Cantaloupe, Hearts Of Gold
Deep orange flesh is thick and very sweet.
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How to Sow and Plant
Sowing Seed Indoors:
- Direct sowing is recommended, but to get a head start you can start honeydew indoors 3-4 weeks before the last frost in individual biodegradable pots indoors. Sow 2-3 seeds per pot.
- Sow seeds ½ inches deep in seed-starting formula
- Keep the soil moist at 70 degrees F
- Seedlings emerge in 7-14 days
- As soon as seedlings emerge, provide plenty of light on a sunny windowsill or grow seedlings 3-4 inches beneath fluorescent plant lights turned on 16 hours per day, off for 8 hours at night. Raise the lights as the plants grow taller. Incandescent bulbs will not work for this process because they will get too hot. Most plants require a dark period to grow, do not leave lights on for 24 hours.
- Seedlings do not need much fertilizer, feed when they are 3-4 weeks old using a starter solution (half strength of a complete indoor houseplant food) according to manufacturer’s directions.
- Thin to one plant per pot.
- Before planting in the garden, seedling plants need to be “hardened off”. Accustom young plants to outdoor conditions by moving them to a sheltered place outside for a week. Be sure to protect them from wind and hot sun at first. If frost threatens at night, cover or bring containers indoors, then take them out again in the morning. This hardening off process toughens the plant’s cell structure and reduces transplant shock and scalding.
Sowing Directly in the Garden
- Prepare the bed by turning the soil under to a depth of 8 inches. Level with a rake to remove clumps of grass and stones.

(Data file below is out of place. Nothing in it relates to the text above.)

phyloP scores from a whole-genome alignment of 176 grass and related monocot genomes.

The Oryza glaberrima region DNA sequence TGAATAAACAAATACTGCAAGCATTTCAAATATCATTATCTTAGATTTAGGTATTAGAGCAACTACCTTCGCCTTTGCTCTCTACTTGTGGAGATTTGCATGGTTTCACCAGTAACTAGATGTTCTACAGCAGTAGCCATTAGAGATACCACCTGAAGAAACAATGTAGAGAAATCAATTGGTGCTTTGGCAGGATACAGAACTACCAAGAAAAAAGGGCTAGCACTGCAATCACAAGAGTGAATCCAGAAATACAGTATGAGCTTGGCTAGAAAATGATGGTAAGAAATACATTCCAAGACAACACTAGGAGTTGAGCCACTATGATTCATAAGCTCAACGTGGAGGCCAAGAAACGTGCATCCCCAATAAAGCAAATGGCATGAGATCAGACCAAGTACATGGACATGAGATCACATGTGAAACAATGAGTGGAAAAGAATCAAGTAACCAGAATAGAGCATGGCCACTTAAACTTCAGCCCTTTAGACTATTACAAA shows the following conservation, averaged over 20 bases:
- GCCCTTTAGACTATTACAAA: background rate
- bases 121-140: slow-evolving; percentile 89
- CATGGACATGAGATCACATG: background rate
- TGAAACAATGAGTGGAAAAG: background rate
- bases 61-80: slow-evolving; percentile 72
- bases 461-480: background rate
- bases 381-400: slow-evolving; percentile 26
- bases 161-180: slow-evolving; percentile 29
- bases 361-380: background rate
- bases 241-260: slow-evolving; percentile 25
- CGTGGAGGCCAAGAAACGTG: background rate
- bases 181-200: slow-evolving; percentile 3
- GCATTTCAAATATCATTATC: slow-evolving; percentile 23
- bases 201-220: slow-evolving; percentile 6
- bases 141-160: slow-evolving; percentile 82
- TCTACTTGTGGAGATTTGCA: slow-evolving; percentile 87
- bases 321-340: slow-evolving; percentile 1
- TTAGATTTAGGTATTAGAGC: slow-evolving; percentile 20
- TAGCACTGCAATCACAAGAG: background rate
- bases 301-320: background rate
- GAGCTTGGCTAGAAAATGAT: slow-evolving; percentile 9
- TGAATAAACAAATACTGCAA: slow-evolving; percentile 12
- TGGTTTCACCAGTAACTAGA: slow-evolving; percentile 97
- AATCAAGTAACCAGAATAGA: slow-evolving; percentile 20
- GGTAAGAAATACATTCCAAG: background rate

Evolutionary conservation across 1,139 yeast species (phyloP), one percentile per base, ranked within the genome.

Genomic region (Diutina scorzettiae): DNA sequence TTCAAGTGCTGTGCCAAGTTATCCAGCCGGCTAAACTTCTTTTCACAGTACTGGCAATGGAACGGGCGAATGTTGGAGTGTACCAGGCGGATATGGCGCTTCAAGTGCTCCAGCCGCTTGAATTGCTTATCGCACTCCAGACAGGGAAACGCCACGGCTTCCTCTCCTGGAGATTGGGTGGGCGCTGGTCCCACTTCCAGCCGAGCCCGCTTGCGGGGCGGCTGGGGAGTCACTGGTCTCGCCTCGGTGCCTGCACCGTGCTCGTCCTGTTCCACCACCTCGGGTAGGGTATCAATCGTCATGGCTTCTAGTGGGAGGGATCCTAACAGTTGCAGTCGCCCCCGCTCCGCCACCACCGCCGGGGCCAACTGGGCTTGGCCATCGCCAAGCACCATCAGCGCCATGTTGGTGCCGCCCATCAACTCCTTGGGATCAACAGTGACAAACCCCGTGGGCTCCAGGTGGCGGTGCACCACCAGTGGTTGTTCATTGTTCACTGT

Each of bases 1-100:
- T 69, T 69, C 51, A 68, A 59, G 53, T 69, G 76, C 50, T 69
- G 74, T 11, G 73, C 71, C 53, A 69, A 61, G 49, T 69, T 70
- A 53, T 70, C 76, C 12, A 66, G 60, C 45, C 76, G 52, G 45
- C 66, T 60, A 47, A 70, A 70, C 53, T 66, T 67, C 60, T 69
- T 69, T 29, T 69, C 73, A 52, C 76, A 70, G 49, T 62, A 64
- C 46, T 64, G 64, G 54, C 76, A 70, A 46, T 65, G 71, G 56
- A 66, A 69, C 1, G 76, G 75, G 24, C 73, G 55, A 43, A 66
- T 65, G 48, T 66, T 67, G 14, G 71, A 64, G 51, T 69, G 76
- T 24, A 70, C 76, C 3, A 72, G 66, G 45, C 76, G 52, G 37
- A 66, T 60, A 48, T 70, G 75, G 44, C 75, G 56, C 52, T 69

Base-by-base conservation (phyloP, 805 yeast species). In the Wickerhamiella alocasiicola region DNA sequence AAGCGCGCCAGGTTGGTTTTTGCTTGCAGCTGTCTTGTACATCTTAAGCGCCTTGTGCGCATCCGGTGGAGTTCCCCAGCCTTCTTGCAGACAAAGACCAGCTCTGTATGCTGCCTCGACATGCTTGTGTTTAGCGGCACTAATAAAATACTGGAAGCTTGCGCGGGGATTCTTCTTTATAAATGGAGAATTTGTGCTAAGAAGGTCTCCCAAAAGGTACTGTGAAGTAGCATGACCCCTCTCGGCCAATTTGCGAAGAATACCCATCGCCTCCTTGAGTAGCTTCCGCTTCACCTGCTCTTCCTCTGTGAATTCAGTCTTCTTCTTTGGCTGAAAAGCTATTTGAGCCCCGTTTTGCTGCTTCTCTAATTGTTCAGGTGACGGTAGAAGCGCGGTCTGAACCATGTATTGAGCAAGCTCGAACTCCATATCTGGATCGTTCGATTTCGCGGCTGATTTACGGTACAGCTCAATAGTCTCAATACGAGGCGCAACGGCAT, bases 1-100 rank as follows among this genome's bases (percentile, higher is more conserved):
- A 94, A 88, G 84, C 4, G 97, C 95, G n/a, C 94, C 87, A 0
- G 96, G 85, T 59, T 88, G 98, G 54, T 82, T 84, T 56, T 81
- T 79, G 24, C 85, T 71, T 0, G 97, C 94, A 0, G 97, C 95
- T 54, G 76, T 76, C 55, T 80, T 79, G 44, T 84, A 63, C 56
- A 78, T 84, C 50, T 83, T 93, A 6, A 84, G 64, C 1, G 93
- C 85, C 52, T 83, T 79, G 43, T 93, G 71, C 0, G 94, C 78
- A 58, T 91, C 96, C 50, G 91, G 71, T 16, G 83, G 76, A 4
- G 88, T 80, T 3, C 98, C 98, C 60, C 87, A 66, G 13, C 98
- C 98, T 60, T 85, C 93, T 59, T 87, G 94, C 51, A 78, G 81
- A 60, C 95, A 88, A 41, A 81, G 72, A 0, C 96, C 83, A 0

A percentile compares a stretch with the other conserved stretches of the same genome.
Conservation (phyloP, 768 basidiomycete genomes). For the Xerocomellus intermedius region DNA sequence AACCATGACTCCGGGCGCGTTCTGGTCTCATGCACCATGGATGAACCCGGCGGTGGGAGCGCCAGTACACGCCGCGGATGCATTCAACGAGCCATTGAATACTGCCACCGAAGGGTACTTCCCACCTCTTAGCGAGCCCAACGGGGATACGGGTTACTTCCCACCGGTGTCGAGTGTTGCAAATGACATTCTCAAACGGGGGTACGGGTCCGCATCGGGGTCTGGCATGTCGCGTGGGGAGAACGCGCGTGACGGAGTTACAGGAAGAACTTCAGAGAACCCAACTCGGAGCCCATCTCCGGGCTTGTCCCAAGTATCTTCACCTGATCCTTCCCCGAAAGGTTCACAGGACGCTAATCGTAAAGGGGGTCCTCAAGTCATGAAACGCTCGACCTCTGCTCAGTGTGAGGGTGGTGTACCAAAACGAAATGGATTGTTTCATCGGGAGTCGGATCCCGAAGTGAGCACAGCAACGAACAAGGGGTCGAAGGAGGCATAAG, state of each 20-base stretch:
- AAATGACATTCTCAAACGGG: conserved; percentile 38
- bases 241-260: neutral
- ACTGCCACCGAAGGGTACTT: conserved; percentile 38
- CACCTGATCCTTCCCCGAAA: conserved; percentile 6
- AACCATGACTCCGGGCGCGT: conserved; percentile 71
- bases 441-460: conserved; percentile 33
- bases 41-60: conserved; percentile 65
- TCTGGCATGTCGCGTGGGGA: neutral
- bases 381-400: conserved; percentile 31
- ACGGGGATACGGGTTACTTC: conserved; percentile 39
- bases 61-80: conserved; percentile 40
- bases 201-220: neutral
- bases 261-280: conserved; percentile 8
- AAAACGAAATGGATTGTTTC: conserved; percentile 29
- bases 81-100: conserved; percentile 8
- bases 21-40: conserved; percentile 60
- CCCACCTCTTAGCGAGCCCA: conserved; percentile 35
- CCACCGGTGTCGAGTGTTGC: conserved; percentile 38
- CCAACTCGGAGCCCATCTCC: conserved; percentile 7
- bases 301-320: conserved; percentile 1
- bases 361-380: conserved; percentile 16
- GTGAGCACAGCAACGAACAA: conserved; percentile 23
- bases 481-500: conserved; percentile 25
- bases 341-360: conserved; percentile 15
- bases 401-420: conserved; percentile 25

- Sow in fertile, warm soil after danger of frost has passed.
- Sow seeds 3 inches apart in groups of 4-6. Cover with ½ inch of fine soil.
- Space groups 4-6 feet apart each way.
- Keep evenly moist.
- Seedlings emerge in 7-14 days.
- Thin to 3 or 4 strongest seedlings in each group when they are 1-2 inches high.
How to Grow
- Keep weeds under control during the growing season. Weeds compete with plants for water, space and nutrients, so control them by either cultivating often or use a mulch to prevent their seeds from germinating.
- Melons have a shallow root system, mulches help retain soil moisture and maintain even soil temperatures.
- Keep plants well-watered during the growing season, especially during dry spells. Plants need about 1-2 inches of rain per week during the growing season. Use a rain gauge to check to see if you need to add water. It's best to water with a drip or trickle system that delivers water at low pressure at the soil level. If you water with overhead sprinklers, water early in the day so the foliage has time to dry off before evening, to minimize disease problems. Keep the soil moist but not saturated.
- As plants grow mulch to control weeds, keep fruits off the ground and conserve moisture
- Do not move the vines, they are easily injured.
- To prevent diseases keep melons off the ground.
- Monitor for pests and diseases. Check with your local Cooperative Extension Service for pest controls recommended for your area.
Harvest & Preserving
- Allow your melons to ripen on the vine. In general fruits are ripe when they smell aromatic and when stems start to crack and the fruit slips off easily with light pressure from your thumb.
- Generally, fruits are ripe when they smell fruity.